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Justin Milne’s Project Jetstream glides towards an unlamented end at the ABC

Project Jetstream, the brain child of former ABC chairman Justin Milne, appears to be coming to an unlamented end at the national broadcaster.

The $500m digital transformation project to take the ABC beyond the era of terrestrial broadcasting, always appeared to the chairman’s personal brainwave, despite being one of the key reasons cited in the shock sacking of MD Michelle Guthrie, a move that triggered Milne’s own resignation a few days later.

ABC director of audience, Leisa Bacon, outlined a Jetstream-free digital future for the broadcaster

When asked about the status of Project Jetstream at the Mumbrella Entertainment Summit on Thurday, the ABC’s director of audiences, Leisa Bacon, was dismissive about the initiative and its value to the broadcaster’s future.

“Project Jetstream was probably a name coined by the previous chairman of the ABC and I guess has been equated to an additional spend in technology. So I’m going to put that to one side,” she said.

“As our team, our ongoing investment in data, which we’ve had ongoing over the past five years has included building a data lake that’s not at all connected with that sort of increased expenditure. It’s very much a core part of our business in how we take data in and how we best assemble it so the majority of people across the ABC can use it.

“I see that as part of core business. It is part of core business, the team that manage it are part of our core team.”

Bacon’s comments were after she had given an overview of how the ABC is evolving as the 86-year-old institution adapts to an increasingly digital future and changing audience behaviours.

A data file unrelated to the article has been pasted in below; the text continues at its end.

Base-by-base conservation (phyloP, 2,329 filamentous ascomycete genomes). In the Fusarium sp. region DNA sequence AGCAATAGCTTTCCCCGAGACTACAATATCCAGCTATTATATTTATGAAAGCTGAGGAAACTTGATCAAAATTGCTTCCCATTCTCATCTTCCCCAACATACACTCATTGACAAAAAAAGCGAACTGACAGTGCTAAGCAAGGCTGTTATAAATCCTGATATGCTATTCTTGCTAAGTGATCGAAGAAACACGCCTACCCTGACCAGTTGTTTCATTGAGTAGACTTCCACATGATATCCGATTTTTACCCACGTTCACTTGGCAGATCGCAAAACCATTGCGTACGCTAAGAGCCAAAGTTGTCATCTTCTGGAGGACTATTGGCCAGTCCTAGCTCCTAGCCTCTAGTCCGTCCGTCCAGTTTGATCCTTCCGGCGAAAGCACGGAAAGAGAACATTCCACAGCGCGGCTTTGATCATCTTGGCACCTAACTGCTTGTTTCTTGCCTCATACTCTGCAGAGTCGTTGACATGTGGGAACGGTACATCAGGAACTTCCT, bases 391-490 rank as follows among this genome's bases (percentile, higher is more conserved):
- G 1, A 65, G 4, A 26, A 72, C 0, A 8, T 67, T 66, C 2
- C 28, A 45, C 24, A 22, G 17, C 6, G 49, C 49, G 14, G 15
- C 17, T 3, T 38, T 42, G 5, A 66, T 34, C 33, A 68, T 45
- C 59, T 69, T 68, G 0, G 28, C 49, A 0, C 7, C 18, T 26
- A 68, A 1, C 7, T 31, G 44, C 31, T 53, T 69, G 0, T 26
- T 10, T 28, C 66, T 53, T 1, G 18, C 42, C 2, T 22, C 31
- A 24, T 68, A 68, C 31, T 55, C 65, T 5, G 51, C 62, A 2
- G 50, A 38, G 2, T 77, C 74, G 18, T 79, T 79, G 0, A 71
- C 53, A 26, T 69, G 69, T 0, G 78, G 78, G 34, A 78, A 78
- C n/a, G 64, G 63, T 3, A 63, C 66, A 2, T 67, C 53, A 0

During the presentation, Bacon discussed how the broadcaster is consolidating its digital services, particularly its range of apps and over 600 social media accounts which until recently had presented audiences with a bewildering range of options.

Bacon also described how the broadcaster was automating distribution and relying upon a ‘data lake’ storing content that ABC producers and presenters could tap into, as the broadcaster worked within government funding constraints that are effectively a budget cut.

In many ways, Bacon’s presentation showed the organisation was already well along the path being envisioned by Milne who, in a July interview with The Australian’s Andrew Leigh, said: “To build the ABC of the future we will essentially use a bunch of different technologies.

“There will be a big database into which we will pour audio video assets, complete shows, rushes, news footage, news segments and archival footage. Audio-visual pieces of content will live in that database.”

It’s hard not to surmise that while Milne was talking about this idea, Bacon and others within the ABC’s ranks were actually delivering.

Mumbrella contacted the ABC about the status of Project Jetstream and its future, however is yet to receive a response.

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